As we usually only manage to find a washing machine once every week or two (thanks to laundromats/lavandarias, warmshowers hosts or the occasional hotel manager who takes pity on us), we’ve become pretty committed to rinsing our biking clothes at the end of each day. We met a couple of seasoned bike tourers early on in Alaska who extolled the virtues of washing your clothes daily. At the time we thought was a bit OTT, but over the months we have come to appreciate the value of putting on at least half clean (even if still slightly damp) biking shorts in the morning. We plan to up our hand-washing game shortly by trying out a "scrubba" - essentially a dry bag with a flexible washboard liner inside that should do a better job of keeping us looking and smelling respectable between laundry days.
Despite having basically only two complete outfits (riding and non-riding), I like to think that we pull off looking quite ‘put together’ most of the time. The big exception to this is on laundry day. When laundry day comes (a remarkably exciting day in the life of a bike tourer), you have two choices: stay fully clothed and only get to wash half of your filthy rags, or find a way to wash ALL of your clothes. We usually opt for the latter, and lucky for me Chris is quite willing to scurry down the street to the laundromat wearing nothing but his swimming shorts, while I hide out somewhere in my bikini feeling a tad vulnerable, but grateful.
After 8 months on the road, I’m already on my second set of tops and biking shorts; I replaced the ones I started out with in Tucson, AZ, after 5 months and 6000 km of use. These new clothes are already showing signs of wear, and I plan to switch them out again in the next month or so (at ~12000 km). I guess it is to be expected if you consider that a regular top gets worn once every 10 days or so, and lasts you for a few years (say, 150 wears?). My clothes get worn daily for 5 months, working out to roughly the same number of uses. The main failure I’ve found has been stretching - all the hand washing and wringing out eventually takes its toll. If anyone has any tips for gentler drying methods, I'd love to hear them.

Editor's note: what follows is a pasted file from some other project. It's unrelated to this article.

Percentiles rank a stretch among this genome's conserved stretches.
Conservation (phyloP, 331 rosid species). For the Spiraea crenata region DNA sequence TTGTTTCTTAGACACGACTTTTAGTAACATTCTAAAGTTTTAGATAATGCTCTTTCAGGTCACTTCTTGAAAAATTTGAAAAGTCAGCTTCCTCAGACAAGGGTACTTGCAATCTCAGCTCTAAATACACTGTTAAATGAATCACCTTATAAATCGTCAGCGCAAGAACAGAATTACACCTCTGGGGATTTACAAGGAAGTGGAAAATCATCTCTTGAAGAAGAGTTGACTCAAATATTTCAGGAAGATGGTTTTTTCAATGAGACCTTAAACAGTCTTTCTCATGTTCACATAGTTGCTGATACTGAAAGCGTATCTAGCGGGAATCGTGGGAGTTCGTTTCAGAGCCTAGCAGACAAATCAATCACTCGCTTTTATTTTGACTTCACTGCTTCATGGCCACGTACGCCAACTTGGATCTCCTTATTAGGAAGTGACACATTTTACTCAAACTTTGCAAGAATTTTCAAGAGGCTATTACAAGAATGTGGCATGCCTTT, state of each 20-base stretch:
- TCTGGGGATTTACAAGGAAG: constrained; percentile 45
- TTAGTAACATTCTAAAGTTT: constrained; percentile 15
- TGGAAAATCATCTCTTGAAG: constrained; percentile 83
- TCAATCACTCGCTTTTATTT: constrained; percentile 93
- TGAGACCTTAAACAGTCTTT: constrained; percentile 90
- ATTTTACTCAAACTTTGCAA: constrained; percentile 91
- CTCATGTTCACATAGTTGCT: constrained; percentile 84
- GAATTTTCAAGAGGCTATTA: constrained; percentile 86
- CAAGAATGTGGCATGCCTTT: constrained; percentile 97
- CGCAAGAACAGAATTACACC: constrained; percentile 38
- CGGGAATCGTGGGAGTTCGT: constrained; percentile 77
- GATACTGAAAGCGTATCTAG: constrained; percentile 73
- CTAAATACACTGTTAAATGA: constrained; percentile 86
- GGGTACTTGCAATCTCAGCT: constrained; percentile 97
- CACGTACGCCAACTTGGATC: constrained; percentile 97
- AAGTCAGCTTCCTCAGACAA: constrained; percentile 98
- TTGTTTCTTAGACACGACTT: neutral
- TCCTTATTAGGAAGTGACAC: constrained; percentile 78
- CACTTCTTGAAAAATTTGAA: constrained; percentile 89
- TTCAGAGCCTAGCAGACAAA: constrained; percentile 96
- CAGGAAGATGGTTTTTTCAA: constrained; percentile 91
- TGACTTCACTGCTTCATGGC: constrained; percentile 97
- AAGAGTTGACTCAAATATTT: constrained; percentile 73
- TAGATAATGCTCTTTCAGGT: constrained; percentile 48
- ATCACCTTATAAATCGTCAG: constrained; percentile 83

In writing this post, I realise I still have too much stuff. I have THREE pairs of shoes (riding sandal, hiking sandal and trail running shoe) but for the life of me I can’t figure out how to get by with less.
Also, as we head into central america and the summer months, I’m aware I’m not going to need any of my warm weather gear (e.g. puff jacket, gloves).
I probably won’t need any of that stuff again until we get to Peru, in close to a year from now. I have to decide if it's worth carrying all that time, or if it’d be better to send it back to the states, and plan to retrieve (or re-buy) it later. I hate being cold, so having it - just in case - serves to calm my brains cry of “what if”.
That said, with my bike already weighing in at 85 lbs I’m pretty motivated to not carry things I don’t need. Most of the time, I really enjoy not having excess clothes to choose from. I’ve got everything that I need and I wear everything that I’ve got. That said, of course I occasionally crave some variety, so if you meet me along the way, don’t be surprised if I try to raid your wardrobe.
Like what we're doing here? Tell a friend or throw us some bread. It keeps tires on the bikes and food in our bellies!
In all my riding I’ve never met an long distance Aussie biker not wearing Keen Newport sandals. Yeah,sometimes they suck but Keens and flat pedals go the distance